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Timberwolves Player Preview: Ricky Rubio

Our Spanish unicorn enters his third year healthy. Now can he make more shots?

Greg Smith-USA TODAY Sports

Ricky Rubio
6'3" Point Guard
23 Years Old

How Acquired:

Mid-June, 2009.  Late night.  David Kahn sits alone in his office sifting through scouting reports of draft eligible players. "He's not long enough," Kahn sighs.  "He's not athletic enough," Kahn grumbles. "Where's the smile?" Kahn whines.

Suddenly, a ghostly apparition appears in front of him; a man in an old-fashioned suit carrying a peach basket.

"Who..what...are you?" Kahn stutters, terrified.

"I am the ghost of James Naismith, and I'm here to give you some advice.  The Spanish point guard Ricky Rubio is the answer to your draft questions. He will be the magical unicorn for your franchise who will change everything."

"Hmm..." Kahn looks through reports..."I do like that smile. But I'm not sure he's athletic enough for our league."

"SILENCE! I am James Naismith. I invented this game! Athletic.  Pah! Was Bob Cousy athletic?  This boy will be the face of your franchise. Draft him or beware!"

Kahn, somewhat cowed: "But I don't think he'll be available with the 6th pick. Someone will take him before us."

Naismith, chuckling: "Here's what you do.  Call Ernie Grunfeld in the morning.  I'll take care of the rest. Believe me, no matter what else you do, Ricky Rubio will be your legacy.  Don't mess it up."

And with that, he was gone.

The next morning, no longer sure if what he had seen was real or a dream, David Kahn reached slowly for his phone.  Still unsure of what he would say, he punched in the number for the Washington Wizards...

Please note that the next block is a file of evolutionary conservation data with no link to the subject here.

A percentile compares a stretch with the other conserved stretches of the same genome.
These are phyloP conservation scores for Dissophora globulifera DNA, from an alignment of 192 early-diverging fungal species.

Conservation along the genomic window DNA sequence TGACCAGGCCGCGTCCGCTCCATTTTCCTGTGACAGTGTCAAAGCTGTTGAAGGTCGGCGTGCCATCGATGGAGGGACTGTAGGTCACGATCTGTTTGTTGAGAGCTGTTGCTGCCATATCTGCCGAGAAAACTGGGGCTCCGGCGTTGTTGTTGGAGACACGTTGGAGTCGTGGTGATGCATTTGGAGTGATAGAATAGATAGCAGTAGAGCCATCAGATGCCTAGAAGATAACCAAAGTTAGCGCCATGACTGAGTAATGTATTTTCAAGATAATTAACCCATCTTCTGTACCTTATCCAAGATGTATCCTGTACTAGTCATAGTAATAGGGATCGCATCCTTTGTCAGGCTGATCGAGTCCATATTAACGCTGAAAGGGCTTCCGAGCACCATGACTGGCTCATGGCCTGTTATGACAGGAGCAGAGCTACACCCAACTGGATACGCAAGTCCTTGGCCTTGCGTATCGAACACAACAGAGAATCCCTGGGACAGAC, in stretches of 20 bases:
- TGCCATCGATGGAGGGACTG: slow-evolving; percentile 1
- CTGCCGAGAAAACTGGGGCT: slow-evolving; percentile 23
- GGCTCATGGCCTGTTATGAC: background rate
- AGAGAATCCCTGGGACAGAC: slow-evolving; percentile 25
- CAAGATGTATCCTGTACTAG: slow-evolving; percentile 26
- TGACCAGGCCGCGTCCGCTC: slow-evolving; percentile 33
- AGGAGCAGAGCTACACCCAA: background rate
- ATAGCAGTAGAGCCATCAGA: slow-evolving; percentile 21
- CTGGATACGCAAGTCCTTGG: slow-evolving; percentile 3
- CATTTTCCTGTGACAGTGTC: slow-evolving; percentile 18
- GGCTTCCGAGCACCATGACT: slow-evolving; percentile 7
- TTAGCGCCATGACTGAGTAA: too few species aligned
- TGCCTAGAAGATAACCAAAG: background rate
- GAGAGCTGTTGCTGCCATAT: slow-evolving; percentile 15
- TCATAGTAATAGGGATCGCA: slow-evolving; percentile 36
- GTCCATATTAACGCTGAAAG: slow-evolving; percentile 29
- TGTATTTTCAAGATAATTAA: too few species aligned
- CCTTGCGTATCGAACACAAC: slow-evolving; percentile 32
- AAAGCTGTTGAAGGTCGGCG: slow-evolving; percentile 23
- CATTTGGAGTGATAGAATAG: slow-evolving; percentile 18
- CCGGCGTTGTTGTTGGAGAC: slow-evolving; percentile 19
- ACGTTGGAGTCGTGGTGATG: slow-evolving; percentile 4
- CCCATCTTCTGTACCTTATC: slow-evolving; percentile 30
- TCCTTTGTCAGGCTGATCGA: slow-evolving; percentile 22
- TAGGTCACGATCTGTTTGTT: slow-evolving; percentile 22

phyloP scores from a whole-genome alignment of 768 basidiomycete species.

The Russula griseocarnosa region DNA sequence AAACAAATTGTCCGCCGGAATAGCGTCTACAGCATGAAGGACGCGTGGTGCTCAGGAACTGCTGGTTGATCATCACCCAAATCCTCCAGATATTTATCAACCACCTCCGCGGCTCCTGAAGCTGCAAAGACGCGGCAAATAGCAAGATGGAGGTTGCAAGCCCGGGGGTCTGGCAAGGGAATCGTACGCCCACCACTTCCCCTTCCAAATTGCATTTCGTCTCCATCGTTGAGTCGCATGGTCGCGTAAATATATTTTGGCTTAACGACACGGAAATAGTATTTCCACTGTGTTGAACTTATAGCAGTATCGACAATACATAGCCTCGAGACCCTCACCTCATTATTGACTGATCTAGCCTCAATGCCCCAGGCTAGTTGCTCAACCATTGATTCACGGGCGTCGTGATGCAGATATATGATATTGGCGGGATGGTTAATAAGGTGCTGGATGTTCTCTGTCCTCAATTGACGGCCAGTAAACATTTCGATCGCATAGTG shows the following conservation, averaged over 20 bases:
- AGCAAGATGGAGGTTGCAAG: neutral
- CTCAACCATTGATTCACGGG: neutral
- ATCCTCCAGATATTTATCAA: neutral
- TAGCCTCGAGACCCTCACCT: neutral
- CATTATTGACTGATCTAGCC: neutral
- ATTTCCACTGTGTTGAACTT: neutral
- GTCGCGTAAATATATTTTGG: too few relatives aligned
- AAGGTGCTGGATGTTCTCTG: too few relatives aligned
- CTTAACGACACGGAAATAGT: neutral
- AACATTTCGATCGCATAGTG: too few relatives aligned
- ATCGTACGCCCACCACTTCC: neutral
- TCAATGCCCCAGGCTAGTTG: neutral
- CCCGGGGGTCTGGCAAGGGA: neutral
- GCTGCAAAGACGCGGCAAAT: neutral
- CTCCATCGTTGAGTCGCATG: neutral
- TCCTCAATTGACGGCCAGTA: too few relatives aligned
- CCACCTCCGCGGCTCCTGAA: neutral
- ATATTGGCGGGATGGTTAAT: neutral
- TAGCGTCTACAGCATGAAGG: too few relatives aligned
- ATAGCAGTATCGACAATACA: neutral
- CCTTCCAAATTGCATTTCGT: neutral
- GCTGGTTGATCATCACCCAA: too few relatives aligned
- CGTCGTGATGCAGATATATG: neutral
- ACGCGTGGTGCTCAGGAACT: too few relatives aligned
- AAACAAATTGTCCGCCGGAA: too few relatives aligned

"...Ernie, it's David Kahn from the Timberwolves. I was wondering if you are willing to talk about your draft pick..."

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At this point, we know what Ricky Rubio brings. He's a great passer, superior ball-handler on the pick and roll, and an excellent defensive player who seems able to disrupt the opponent's offense by reading plays several steps ahead.

Mostly, he is among the most entertaining players in the NBA, with an infectious style of play that is a joy to watch. He exudes a tremendous positive energy and attitude that attracts fans and makes the Wolves a League Pass favorite.

All of that is great; the question we have to ask is whether he will become a better player.  There are clear weaknesses.  He turns the ball over a bit too much: the best of the ball dominant point guards (Chris Paul, Tony Parker) are in the low teens for turnover percentage, while Rubio has been over 20% both seasons.

More troubling is his inability to make shots from just about anywhere on the floor:


Wow that's bad shooting.  There is nowhere on the floor that he shoots effectively, and his failures in the paint are particularly glaring.  In fact, I believe that his understandable reluctance to shoot the ball has a negative effect on his turnover rate, as he often passes up shots to try to force a pass.

Split Value FG FGA FG% 3P 3PA 3P% eFG% Ast'd %Ast'd
Shot Distance At Rim 73 163 .448 0 0 .448 10 .137
3 to <10 ft 11 46 .239 0 0 .239 2 .182
10 to <16 ft 15 47 .319 0 0 .319 1 .067
16 ft to <3-pt 59 166 .355 0 0 .355 18 .305
3-pt 27 92 .293 27 92 .293 .440 23 .852

Courtesy of